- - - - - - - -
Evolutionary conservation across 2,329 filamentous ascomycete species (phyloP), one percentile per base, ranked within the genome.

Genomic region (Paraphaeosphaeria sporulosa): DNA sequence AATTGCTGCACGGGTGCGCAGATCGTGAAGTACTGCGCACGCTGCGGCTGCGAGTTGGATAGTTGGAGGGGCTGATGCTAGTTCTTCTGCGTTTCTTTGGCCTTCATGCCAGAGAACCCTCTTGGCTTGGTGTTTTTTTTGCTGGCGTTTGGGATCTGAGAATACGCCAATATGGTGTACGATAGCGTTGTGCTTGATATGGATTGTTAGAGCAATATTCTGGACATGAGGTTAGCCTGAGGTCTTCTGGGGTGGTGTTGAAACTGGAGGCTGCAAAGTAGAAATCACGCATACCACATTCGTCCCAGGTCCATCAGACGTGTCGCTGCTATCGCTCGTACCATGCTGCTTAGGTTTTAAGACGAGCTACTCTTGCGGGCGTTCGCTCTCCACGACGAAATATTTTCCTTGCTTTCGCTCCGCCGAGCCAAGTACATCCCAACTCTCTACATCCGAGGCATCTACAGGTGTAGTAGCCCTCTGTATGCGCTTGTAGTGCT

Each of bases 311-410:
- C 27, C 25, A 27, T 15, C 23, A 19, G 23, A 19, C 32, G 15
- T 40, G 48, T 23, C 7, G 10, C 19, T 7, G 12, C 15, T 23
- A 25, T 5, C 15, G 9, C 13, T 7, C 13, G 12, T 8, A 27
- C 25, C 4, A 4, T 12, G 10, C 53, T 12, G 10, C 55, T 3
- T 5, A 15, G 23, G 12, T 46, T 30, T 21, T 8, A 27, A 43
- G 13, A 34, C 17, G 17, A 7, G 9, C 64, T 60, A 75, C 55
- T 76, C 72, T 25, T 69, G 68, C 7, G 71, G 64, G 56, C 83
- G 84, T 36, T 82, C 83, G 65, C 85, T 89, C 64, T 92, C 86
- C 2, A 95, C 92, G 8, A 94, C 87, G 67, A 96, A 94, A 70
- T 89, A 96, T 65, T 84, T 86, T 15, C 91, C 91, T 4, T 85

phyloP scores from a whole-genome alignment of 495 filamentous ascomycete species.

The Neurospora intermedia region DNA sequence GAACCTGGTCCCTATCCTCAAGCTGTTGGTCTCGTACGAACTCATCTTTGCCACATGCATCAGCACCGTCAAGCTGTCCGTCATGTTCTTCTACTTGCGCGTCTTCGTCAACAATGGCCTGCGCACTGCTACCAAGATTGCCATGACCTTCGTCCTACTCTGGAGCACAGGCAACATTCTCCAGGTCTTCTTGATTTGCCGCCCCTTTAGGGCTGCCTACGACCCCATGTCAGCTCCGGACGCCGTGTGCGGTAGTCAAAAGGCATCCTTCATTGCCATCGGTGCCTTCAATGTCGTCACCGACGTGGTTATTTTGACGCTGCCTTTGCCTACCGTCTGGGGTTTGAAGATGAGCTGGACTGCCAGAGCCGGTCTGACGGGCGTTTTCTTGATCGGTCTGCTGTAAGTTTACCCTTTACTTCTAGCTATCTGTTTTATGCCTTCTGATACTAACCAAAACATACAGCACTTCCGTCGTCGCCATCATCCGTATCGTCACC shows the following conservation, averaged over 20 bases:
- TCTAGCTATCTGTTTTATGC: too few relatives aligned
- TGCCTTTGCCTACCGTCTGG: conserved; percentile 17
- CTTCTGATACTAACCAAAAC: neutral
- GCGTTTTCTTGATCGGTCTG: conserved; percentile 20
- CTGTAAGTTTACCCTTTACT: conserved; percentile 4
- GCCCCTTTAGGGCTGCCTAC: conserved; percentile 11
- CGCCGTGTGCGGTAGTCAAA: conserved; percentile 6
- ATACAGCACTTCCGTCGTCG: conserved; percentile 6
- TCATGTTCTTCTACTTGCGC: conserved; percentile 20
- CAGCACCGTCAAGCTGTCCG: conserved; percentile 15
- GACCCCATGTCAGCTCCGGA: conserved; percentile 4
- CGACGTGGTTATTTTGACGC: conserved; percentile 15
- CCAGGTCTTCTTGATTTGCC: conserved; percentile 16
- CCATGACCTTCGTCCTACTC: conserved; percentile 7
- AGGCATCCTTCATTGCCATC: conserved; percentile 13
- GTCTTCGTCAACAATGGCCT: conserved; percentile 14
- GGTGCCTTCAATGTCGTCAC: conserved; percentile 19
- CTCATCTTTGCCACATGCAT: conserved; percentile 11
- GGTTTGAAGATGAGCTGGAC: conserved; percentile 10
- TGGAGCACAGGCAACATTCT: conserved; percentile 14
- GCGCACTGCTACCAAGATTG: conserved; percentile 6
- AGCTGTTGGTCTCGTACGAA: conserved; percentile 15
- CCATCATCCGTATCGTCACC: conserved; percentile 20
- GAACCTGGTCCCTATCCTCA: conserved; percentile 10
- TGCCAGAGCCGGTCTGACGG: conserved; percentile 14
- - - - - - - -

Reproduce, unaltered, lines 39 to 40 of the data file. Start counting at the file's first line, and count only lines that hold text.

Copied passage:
- GAACCTGGTCCCTATCCTCA: conserved; percentile 10
- TGCCAGAGCCGGTCTGACGG: conserved; percentile 14